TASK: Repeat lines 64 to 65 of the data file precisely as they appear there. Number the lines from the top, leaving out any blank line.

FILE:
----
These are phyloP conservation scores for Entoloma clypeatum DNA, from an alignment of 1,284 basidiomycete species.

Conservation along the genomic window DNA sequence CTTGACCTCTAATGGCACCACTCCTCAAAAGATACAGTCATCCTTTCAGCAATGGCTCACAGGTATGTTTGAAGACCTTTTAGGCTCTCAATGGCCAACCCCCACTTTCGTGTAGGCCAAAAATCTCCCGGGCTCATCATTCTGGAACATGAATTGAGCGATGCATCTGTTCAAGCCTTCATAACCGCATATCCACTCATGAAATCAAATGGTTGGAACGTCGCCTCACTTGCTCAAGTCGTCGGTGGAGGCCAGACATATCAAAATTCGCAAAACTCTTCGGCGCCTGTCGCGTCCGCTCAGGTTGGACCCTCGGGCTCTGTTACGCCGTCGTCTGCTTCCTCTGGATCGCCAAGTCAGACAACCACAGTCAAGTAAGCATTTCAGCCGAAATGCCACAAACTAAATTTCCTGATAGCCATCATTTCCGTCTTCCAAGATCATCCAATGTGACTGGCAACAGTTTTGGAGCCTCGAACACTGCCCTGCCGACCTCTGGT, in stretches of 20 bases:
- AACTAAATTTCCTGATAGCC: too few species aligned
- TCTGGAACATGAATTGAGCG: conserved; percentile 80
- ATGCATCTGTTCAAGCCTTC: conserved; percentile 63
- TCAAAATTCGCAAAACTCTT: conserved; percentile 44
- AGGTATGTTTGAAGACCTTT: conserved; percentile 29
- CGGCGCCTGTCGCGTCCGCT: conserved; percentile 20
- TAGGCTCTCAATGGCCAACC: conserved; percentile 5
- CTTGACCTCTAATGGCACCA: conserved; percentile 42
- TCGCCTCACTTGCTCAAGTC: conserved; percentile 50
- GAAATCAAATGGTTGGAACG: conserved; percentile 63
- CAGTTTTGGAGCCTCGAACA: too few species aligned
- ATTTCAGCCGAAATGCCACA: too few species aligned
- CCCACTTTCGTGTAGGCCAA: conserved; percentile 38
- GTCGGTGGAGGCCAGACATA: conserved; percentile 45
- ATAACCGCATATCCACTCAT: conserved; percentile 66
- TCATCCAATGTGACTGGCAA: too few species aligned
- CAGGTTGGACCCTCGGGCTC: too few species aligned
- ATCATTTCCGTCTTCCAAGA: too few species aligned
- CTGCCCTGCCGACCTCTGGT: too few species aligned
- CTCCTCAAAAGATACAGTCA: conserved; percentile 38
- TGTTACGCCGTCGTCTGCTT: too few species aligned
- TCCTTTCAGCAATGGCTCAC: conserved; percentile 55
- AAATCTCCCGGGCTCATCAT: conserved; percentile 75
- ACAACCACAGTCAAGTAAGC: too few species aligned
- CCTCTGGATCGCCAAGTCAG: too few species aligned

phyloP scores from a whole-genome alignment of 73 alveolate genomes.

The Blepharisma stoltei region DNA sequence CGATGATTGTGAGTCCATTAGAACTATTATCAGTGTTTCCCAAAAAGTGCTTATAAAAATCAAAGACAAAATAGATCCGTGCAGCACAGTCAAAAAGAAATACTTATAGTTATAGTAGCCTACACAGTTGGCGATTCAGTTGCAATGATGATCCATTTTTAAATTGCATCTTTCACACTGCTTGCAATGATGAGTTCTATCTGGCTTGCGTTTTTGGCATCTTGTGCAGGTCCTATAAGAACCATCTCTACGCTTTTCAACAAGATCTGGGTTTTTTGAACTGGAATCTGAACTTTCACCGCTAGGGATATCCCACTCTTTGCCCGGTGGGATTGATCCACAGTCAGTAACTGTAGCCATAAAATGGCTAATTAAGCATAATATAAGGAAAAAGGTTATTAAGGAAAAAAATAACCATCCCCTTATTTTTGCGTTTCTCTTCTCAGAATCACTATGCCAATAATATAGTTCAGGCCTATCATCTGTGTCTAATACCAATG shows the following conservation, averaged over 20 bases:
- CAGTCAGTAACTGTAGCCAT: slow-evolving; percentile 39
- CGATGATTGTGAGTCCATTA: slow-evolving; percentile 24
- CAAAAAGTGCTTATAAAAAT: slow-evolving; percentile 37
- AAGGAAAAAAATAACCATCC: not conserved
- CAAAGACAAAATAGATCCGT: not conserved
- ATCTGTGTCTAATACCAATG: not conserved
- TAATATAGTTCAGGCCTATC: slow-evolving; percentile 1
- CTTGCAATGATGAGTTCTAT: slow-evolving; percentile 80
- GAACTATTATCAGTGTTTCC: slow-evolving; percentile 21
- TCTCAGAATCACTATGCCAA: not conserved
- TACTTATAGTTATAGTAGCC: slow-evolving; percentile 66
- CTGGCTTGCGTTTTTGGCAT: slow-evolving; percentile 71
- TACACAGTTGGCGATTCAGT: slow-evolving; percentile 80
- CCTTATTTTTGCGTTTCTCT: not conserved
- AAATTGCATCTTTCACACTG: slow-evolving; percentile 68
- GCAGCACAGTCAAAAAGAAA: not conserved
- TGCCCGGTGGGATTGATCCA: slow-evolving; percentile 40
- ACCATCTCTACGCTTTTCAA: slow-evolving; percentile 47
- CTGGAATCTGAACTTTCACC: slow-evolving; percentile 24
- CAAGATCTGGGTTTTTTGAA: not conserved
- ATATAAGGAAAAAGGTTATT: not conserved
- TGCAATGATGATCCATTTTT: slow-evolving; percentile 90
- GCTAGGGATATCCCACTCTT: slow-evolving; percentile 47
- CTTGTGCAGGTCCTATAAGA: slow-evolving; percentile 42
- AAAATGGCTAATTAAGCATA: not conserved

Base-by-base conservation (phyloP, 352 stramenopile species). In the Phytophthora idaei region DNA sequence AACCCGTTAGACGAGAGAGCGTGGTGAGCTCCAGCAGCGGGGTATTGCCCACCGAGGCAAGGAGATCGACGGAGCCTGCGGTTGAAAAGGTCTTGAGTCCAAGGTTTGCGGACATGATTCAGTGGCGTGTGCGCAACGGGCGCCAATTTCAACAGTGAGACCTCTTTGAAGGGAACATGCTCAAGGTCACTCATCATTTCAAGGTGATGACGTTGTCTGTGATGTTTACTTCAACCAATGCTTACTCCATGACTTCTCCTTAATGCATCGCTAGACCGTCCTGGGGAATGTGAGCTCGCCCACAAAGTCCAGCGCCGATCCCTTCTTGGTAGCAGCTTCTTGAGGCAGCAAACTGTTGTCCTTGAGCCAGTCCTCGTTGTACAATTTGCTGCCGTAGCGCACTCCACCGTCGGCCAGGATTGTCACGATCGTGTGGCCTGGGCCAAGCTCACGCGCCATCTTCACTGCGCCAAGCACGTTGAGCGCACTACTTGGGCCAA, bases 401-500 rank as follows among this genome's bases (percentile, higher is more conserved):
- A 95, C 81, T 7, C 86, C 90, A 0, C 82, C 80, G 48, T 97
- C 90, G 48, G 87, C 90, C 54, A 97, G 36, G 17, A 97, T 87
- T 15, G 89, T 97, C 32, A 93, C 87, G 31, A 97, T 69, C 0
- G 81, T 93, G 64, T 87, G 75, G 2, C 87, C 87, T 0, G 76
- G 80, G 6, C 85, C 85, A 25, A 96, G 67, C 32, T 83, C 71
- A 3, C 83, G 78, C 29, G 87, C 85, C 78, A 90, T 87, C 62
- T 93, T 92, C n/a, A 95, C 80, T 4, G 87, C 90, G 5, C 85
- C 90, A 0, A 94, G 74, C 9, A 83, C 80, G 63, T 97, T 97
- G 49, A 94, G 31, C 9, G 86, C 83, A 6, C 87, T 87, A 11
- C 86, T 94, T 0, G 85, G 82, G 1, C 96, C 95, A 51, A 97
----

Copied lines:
- G 49, A 94, G 31, C 9, G 86, C 83, A 6, C 87, T 87, A 11
- C 86, T 94, T 0, G 85, G 82, G 1, C 96, C 95, A 51, A 97